Pupils from Oak View Primary & Nursery School in Hatfield were very excited to
have their pictures taken at the official display of an eco-friendly Christmas Tree, which they helped to paint and decorate, at the Galleria last Friday.
Monika Margrett, founder of Our Greener Future, said:
I’m delighted that our eco-friendly Christmas Tree is now on display for the community to see it. Pupils at Oak View Primary & Nursery School worked very hard on this project and we hope that it will inspire the local community to become keen recyclers.
Anne Bishop, Art Subject Leader at Oak View Primary & Nursery School in Hatfield, said:
Children from many age groups worked together on the tree, and were very excited about making something that the community could enjoy. They were so interested in the idea of recycling that we have taken the project further and created other decorations from newspaper for a tree in school. The enthusiasm and imagination sparked by this project has been lovely to see.
This special eco-friendly Christmas tree has been made from:
18.6 kg of MDF board (certified by the FSC)
16.2 kg of recycled paper
760 ml of natural glue
17 meters of natural hemp string
1.6 litres of organic clay-based paint.
Monika told the WHT:
Most of us don’t realise the amount of precious resources, such as energy and water, that go into to the manufacture of everyday products. We use products and discard them without giving it a second thought.
Our Greener Future have located an information board next to the Christmas Tree outlining the resources that went into the materials reclaimed to make the tree, including the equivalent of:
54 Daily Mail newspapers for the Christmas decorations.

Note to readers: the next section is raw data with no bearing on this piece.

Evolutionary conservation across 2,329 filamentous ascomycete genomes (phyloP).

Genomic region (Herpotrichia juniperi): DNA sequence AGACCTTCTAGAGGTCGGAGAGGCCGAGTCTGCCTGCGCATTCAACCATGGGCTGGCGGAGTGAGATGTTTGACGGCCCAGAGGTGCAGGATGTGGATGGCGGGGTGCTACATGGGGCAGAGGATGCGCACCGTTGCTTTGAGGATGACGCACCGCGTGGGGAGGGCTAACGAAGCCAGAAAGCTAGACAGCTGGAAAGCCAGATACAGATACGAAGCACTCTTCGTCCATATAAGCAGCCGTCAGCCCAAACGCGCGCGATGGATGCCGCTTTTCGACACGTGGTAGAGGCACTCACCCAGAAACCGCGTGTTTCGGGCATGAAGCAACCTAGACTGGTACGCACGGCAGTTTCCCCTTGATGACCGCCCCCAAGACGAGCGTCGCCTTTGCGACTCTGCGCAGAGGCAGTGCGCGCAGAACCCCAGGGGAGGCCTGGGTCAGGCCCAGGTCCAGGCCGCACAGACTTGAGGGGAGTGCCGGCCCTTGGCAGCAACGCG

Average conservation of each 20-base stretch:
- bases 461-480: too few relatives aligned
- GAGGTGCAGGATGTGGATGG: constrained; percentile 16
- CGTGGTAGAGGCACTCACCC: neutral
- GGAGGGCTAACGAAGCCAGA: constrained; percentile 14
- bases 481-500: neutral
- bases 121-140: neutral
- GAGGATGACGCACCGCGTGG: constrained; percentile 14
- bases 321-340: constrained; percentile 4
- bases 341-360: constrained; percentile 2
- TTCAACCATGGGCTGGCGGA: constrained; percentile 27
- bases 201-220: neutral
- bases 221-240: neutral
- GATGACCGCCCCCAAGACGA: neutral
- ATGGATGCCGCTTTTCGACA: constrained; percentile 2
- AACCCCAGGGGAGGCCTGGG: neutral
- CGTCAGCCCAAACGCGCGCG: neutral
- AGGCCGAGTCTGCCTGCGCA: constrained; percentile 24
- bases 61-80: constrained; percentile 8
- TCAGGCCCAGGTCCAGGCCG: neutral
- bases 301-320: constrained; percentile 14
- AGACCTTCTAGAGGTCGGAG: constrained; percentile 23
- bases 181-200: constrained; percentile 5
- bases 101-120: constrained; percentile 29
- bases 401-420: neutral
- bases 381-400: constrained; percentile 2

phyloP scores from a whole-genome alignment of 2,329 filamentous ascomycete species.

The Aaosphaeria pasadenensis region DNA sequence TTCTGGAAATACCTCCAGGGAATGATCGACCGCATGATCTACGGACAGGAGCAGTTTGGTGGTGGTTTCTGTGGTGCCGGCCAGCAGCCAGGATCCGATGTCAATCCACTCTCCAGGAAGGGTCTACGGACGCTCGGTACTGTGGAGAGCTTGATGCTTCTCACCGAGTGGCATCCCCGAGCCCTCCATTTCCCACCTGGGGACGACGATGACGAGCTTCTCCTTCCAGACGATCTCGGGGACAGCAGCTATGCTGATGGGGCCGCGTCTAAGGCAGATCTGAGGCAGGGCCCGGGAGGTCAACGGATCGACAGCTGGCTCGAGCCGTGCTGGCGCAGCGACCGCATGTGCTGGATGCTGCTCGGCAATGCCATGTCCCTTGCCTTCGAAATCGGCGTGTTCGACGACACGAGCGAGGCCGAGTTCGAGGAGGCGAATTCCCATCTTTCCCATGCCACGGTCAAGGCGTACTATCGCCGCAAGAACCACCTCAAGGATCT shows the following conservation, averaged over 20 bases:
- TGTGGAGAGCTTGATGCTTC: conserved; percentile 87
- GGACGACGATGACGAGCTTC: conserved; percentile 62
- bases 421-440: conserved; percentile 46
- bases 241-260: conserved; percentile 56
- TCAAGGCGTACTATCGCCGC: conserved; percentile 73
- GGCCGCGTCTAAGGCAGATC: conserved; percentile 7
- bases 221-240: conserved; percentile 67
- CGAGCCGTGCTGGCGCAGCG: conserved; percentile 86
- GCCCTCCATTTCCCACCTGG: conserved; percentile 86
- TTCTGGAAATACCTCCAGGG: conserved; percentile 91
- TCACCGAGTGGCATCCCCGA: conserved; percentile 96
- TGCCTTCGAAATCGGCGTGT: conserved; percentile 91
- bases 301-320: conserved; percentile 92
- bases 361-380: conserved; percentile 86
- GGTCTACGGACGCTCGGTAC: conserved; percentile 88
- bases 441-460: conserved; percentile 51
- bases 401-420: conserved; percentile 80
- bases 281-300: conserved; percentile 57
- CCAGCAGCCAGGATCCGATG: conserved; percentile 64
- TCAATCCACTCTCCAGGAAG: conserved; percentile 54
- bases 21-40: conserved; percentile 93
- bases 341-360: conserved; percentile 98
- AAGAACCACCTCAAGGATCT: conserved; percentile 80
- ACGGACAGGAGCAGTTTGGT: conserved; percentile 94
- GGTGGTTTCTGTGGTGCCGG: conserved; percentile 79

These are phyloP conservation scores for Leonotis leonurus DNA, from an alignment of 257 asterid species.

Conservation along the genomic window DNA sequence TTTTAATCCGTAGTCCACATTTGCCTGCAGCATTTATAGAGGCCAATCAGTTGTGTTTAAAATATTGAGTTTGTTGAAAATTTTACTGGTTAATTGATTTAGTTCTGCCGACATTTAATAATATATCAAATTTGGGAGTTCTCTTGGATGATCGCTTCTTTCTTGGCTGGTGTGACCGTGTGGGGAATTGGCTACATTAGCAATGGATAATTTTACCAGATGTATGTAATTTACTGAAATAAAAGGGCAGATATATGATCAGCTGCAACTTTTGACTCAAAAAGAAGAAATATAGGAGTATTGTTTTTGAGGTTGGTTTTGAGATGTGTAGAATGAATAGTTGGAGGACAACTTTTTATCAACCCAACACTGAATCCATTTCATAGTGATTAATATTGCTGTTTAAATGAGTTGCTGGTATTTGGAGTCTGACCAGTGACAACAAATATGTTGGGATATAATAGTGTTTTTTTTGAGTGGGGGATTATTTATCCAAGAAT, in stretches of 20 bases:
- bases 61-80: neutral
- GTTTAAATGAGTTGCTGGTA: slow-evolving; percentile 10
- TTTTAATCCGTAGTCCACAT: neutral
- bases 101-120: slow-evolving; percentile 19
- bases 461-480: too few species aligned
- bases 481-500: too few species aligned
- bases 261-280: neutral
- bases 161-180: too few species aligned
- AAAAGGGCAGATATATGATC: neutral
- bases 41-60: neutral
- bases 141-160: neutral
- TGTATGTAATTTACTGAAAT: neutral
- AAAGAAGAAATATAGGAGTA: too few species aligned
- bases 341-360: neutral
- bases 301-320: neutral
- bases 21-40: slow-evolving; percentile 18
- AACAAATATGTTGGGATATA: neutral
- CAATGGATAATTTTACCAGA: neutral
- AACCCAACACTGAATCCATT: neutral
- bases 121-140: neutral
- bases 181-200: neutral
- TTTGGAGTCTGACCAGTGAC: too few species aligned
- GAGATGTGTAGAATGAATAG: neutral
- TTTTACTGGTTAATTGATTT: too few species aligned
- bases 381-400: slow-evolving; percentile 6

A 60-watt bulb switched on non-stop for a period of 69 days for the energy required to manufacture all the materials used in this project.
A 5-minute shower taken 152 times or running a full bath 67 times is the amount of water used in production of all the materials.
Some of the visitors to the Galleria shared their views about this project and recycling with the WHT.
Julie from Welwyn Garden City, said:
After living in Canada for 15 years, I am well used to recycling. I live in a flat in Welwyn Garden and often notice other tenants forgetting to segregate and recycle their rubbish. This is a shame as recycling takes no time or effort at all. We need more people to become mindful of what happens to all the things we throw away so that we have more parks rather than new and bigger landfills in the neighbourhood.
Chris from Hertford, said:
I think this initiative is a great idea. Something like this should be in every shopping centre to remind customers about how their shopping habits, and how they handle their waste afterwards, have an impact on the environment. We all have a choice of whether to recycle or not. Great idea to get the school kids involved too – our next generation’s future is likely to be determined by the decisions we make now.
According to the Bureau of International Recycling, recycling paper saves 65% of the energy needed to make new paper and also reduces water pollution by 35% and air pollution by 74%. If every Hertfordshire household recycles only one more newspaper a week, all of us will save 109,772 virgin trees from being cut down in just one year. That’s a forest the size of 52 football pitches. With recycling being considered to be the most effective waste disposal method, it’s time for all of us to start recycling for a greener and better future.
After the official pictures the children were treated by The Galleria to a wonderful time playing in their jungle-themed adventure area, Get Wild, as a reward for their hard work on the project.
The Christmas Tree is on display in The Galleria on the upper level opposite iCandy until 9th January 2015.